The Merry Cemetery, Howard Finster, and Mexican Ex-Votos

Howard Finster self-portraitA couple of weeks ago I saw an Anthony Bourdain show in which he went to Romania. The most interesting place he visited was the Merry Cemetery, a sort of folk art tourist attraction that reminded me of Howard Finster’s Paradise Gardens (…but with dead people).

The Merry Cemetery, in a little village called Sapanta, is an actual cemetery, but it looks more like an outdoor art installation. Each gravemarker is hand-carved and hand-painted and, in some cases, is accompanied by a short pithy poem about the deceased. Also (and I think this is extremely helpful…) each marker depicts the Dearly Departed with an image showing how they died or what they did before they died.

 

merry cemetery romania

 

merry cemetery child auto merry cemeter woodsman

 

merry cemetery patras marker

This is the elaborate marker for Stan Ioan Patras, the man who began carving the colorful markers in 1930.

My favorite marker above (and more are shown here) is the one with the unfortunate child and the automobile. It reminds me so much of Mexican ex-votos (or retablos) (except that if the image had appeared in an ex-voto, the child probably would have survived).

The best art I’ve ever seen in a restaurant (and, let me tell you, most original art in restaurants and coffee houses is painfully awful) is the collection of (probably commissioned) Mexican ex-votos at Chuy’s here in Dallas. Ex-votos are usually painted on tin or scrap metal by someone who managed to triumph over imminent death or some other terrible misfortune, courtesy of a Saint (frequently the Virgin of Guadalupe). The ex-voto chronicles the event in words and pictures, and finishes with thanks to the Saint who saved them and answered their prayers. I love these and I have several. The best ones at Chuy’s are the most extreme: a guy getting struck by a jagged bolt of lightning (my absolute favorite), a drunk lying in a gutter, a child falling into a river, a boy being chased by a bull toward a precipice, and one I’ve never understood which seems to depict a man who seems to have fallen under the spell of the demon Coca-Cola.

Here are a few randomly selected examples from the internet:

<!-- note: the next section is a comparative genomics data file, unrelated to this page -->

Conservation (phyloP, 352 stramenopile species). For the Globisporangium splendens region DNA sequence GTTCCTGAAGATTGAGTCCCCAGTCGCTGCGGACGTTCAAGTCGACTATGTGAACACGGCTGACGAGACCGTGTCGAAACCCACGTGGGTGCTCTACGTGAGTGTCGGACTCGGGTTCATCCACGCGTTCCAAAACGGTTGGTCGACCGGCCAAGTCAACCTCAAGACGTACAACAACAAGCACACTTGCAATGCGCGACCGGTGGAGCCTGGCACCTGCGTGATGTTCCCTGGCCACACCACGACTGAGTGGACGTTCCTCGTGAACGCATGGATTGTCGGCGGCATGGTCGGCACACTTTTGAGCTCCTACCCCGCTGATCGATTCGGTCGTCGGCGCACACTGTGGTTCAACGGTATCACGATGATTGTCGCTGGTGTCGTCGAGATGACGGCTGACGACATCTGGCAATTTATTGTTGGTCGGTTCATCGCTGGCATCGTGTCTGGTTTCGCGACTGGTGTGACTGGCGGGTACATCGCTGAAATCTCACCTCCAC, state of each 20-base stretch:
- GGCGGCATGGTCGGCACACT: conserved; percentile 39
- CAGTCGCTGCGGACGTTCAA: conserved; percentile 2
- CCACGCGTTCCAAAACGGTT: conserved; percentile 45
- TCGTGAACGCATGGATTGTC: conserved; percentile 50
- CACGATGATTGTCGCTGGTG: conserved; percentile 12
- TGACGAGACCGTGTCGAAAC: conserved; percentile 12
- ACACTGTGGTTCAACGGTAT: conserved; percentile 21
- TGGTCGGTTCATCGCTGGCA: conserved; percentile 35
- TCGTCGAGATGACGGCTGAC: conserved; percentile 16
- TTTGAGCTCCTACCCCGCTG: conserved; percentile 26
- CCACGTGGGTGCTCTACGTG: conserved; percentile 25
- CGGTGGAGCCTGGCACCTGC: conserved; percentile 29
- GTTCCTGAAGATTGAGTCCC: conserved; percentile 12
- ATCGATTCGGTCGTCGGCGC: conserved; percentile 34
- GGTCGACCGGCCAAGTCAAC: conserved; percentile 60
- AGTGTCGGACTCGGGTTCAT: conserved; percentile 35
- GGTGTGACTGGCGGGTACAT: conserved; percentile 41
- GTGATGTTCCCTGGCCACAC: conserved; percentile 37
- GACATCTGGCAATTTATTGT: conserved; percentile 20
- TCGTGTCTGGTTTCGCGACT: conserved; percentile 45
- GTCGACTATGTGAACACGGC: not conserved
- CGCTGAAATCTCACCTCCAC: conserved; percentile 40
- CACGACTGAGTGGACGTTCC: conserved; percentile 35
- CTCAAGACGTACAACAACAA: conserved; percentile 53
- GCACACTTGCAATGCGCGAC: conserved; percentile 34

ex-voto chickens

Chicken illness averted! Thank you, St. Francis!

 

ex-voto operation

Delicate operation a success!

 

ex-voto-firingsquad

I can’t read the writing on this, but maybe someone survived a firing squad, although that seems pretty unlikely. (I checked again after noticing there was no saint saintly floating in either corner. The title of this is Martyrdom of Five Cristeros, October 8, 1927. So not an ex-voto, I guess, but if one of those guys HAD survived the sure death of a firing squad … it would have looked like this. With a saint hovering serenely nearby.)

 

ex-voto alien

Not absolutely sure about this one, but it seems to involve either an extraterrestrial and a spaceship, or an extraterrestrial and a giant flying sombrero — and a man unable to talk. (To bring back Howard Finster for a second, the esteemed Reverend Finster believed that Jesus Christ and Santa Claus came to Earth from … elsewhere … via a ride in a flying saucer.)

There’s a whole industry that has cropped up in mass-produced retablos made to look authentic — friends of mine, for instance, picked up one featuring Mexican wrestlers at the Rose Bowl flea market, copies of which surely adorn walls of hundreds of people just like me. I’m guessing that UFO one is probably not authentic. Doesn’t mean it isn’t great.


Site Meter

add to del.icio.us :: Digg it :: Stumble It! :: ::

Advertisements

8 responses to “The Merry Cemetery, Howard Finster, and Mexican Ex-Votos

  1. Pingback: Santos y Milagros « Venetian Red

  2. Here are translations of two of the above exvotos. “Execution of Cristeros by federal soldiers in the outskirts of San Gabriel, October 8, 1927. In the same place, the soldiers were ambushed, suffering the same fortune (or fate).” Cristeros were devout citizens fighting against anti-Catholic government agents and forces during the 1926-1929 “Cristero War.”

    “On Jan. 14, 1965, with this [exvoto] I give my sincerest thanks to the Virgin of Guadalupe who made [me] the miracle of recovering my speech after having lost that power. [The miracle occurred] when I saw a ship with an alien being who came out of it. Senor Manuel Gutierrez Rincon, April 20, 1984, Ensenada, Baja California.” The language in this one is very ungrammatical and does not lend itself to direct translation. I cannot tell if the last one is a fake. The use of the term “Virgencita” is a term of endearment that lends itself to an aura of credibility. Nice pieces.

  3. Bravo on working Howard Finster, Romania, a firing squad and alien spaceship re-voto into the same post. Well done!

Leave a Reply

Fill in your details below or click an icon to log in:

WordPress.com Logo

You are commenting using your WordPress.com account. Log Out / Change )

Twitter picture

You are commenting using your Twitter account. Log Out / Change )

Facebook photo

You are commenting using your Facebook account. Log Out / Change )

Google+ photo

You are commenting using your Google+ account. Log Out / Change )

Connecting to %s